• Alter your lifestyle - slow down, accept your limitations and learn to achieve something at a much reduced level of activity. I took up photography and have found this very rewarding. Doing something creative when you are very ill is a great way of regaining some battered self-confidence and reduced self-esteem. One thing that I do heartily recommend is making sure that you have a routine to your day, and this is particularly important if you are not working and are stuck at home. It is so important to establish a time to get up and a time to go to bed (roughly) and a goal to achieve for each day. This way you will feel your fractured self-confidence return as you notch up your small but significant achievements! Don't sleep during the day if you can help it - I find that this often leads to me feeling grotty for the next few days, as if my body clock has been completely scrambled.

  • Stay positive - I know that this is very difficult during the really bad patches and this statement probably sounds rather glib to a lot of you who are reading this, but think of the things that you have achieved no matter how small, and believe in the things that you would like to achieve. It takes a long time to find your own level of capability, but all of us have a brain and if we can use this brain to think so much about why we are ill and what it all means then surely we can also use that same brain to explore something creative and purposeful outside of that illness. Remember not to be ruled by the illness - it is so easy to think that M.E. is controlling you. Well, start un-thinking M.E. and rethinking about your own skills and strengths! A recent study has shown that the placebo effect can give rise to an improvement in 30% of patients in a particular trial. Conversely patients receiving a placebo in drug trials have been known to experience symptoms as diverse as headaches, pharyngitis and even hair-loss in a chemotherapy trial! Don't ignore the power of the mind!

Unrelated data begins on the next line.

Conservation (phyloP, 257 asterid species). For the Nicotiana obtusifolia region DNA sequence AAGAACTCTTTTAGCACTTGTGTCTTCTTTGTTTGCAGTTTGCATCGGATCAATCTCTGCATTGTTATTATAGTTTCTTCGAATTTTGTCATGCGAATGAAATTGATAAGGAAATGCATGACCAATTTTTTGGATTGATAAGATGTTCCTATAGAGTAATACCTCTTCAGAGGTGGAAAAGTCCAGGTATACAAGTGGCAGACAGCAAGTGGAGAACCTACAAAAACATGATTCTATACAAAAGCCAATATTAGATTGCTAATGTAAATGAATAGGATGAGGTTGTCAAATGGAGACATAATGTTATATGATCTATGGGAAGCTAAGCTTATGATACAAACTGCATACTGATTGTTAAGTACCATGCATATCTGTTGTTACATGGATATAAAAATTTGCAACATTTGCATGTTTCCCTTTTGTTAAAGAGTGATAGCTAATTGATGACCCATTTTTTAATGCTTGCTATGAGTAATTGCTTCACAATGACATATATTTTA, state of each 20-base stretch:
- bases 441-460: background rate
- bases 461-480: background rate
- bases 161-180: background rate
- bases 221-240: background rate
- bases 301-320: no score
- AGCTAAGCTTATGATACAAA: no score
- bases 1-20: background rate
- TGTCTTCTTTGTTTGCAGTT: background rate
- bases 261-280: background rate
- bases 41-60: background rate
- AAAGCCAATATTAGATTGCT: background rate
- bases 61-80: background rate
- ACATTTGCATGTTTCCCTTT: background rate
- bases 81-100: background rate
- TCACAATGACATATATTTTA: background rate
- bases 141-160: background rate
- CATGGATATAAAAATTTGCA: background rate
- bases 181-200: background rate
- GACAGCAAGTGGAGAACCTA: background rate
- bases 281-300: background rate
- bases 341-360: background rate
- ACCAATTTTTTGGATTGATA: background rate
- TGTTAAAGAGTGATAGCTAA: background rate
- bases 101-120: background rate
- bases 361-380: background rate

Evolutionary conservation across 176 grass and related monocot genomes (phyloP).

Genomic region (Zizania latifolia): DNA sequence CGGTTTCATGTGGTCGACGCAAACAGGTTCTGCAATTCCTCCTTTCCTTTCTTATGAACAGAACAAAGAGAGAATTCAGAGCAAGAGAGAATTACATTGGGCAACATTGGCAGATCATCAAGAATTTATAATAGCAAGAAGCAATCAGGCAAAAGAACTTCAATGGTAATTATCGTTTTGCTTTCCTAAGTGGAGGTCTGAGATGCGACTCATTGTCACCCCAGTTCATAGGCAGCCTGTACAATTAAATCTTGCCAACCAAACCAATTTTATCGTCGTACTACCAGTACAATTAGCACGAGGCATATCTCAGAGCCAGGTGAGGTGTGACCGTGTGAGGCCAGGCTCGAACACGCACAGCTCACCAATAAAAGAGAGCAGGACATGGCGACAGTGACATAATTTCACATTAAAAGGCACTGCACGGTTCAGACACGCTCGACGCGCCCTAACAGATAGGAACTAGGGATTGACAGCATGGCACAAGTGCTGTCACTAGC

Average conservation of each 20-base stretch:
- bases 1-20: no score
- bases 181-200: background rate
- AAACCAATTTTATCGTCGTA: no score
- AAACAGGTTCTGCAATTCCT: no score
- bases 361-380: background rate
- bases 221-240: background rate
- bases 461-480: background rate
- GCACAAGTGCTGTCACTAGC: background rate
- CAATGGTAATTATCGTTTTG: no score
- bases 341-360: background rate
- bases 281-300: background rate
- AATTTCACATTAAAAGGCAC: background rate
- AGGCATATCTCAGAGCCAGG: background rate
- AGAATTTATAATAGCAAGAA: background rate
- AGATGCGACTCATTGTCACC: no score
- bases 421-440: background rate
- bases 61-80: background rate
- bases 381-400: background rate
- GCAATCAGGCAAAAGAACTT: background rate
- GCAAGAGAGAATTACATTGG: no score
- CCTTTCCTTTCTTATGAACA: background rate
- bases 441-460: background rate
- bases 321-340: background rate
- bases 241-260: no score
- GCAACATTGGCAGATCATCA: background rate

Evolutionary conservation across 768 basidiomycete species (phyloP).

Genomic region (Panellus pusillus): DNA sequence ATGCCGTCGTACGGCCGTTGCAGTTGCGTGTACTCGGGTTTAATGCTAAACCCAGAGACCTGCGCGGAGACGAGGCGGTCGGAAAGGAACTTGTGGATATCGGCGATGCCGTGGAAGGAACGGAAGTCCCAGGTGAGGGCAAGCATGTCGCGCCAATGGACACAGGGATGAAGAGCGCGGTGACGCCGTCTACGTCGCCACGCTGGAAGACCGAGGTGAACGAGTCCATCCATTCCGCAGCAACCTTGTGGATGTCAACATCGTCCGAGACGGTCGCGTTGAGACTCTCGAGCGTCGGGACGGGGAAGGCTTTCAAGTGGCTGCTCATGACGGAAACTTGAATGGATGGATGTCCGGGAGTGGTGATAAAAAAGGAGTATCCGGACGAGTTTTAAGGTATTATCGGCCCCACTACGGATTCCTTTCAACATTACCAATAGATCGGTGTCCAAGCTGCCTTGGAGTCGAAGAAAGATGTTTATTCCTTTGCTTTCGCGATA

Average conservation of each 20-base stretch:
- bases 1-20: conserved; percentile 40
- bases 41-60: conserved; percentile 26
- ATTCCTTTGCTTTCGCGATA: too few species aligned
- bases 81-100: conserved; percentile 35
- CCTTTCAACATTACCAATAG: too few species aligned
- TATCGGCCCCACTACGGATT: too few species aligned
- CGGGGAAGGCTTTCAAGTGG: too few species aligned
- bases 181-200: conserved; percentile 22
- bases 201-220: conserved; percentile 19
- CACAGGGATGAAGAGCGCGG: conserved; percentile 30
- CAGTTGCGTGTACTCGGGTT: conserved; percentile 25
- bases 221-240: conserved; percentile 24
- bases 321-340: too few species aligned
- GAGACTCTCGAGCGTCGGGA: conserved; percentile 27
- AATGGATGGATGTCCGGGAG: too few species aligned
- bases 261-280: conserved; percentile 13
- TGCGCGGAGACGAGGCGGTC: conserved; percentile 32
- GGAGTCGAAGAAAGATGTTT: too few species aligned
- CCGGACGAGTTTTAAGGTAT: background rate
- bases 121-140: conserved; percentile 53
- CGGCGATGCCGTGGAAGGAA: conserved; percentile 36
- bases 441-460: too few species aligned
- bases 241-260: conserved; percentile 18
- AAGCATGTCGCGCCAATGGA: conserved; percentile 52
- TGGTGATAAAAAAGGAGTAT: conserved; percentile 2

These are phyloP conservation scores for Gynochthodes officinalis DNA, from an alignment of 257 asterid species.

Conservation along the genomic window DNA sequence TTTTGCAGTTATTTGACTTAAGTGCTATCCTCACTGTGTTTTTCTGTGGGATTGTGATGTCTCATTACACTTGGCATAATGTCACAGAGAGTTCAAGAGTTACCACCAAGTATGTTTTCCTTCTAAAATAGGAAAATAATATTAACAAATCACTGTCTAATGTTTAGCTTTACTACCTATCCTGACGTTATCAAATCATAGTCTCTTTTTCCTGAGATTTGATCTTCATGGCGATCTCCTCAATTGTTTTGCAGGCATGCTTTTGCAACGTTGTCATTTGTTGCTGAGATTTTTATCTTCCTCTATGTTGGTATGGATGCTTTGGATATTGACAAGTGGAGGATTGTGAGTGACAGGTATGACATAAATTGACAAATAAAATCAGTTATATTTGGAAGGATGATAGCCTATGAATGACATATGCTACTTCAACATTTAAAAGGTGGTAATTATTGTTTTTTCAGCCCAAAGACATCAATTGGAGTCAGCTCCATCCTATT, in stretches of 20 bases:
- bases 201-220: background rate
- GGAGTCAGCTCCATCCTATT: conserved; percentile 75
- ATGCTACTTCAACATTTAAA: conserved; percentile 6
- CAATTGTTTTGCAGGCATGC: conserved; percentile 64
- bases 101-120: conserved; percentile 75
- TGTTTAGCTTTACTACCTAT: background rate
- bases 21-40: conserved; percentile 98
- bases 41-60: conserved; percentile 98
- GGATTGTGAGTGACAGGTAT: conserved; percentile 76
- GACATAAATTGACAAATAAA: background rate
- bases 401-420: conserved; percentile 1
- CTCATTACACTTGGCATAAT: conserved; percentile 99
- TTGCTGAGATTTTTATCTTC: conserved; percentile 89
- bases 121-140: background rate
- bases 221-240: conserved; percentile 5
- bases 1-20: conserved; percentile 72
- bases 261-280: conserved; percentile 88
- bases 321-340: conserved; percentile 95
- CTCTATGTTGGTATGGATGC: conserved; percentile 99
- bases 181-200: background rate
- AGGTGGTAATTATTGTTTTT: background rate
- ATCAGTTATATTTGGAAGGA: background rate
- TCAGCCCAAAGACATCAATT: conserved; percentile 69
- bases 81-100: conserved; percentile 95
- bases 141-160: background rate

• Eat better - this is easy. I'm a bit of a sceptic when it comes to the myriad therapies that are supposed to work for M.E. sufferers, and though the jury is still out on whether diet can make a significant difference to the course of M.E. it seems quite logical to me that what we put into our bodies on a daily basis can have a major impact on our health. The theory goes that if you are digesting food with loads of refined sugars and few vitamins and minerals then you are putting unnecessary strain on your body to produce hormones such as adrenaline and cortisol to counteract the effect of giving your body only short bursts of energy. I have altered my diet to include much more complex carbohydrates like rice and potatoes. I've also concentrated on buying more fruit and veg in my weekly shop and I've also eliminated goodies rich in sugar, such as doughnuts, and ditched convenience food for good. As I enjoy cooking and only have to cook for myself this has not been a major upheaval for me, though I can easily see how it might be a lot harder for people with families or those who detest the kitchen! However, you can get real enjoyment out of cooking if you feel strongly that what you eat will have a bearing on how you feel - that mind-body interaction again. See my "Links" page for contacts and useful publications

  • Keep in touch with friends and family - it is so easy to feel isolated when you have M.E. and what you will probably find is that the people that really matter to you will keep in touch, but that more distant friends may quickly forget about your plight. In some ways this is good as you will whittle down your acquaintances to those who actually care for you. Sometimes I wonder whether some of my friends think that I'm so tired that I won't want to talk, so they leave me alone. In circumstances like these, swallow your pride and be the morally superior one - phone them! Make your mates feel guilty for not contacting you. Even if it seems unfair that you have to make all the effort it is better to give in to your friends' apathy than to be sitting alone waiting for the phone to ring, isn't it?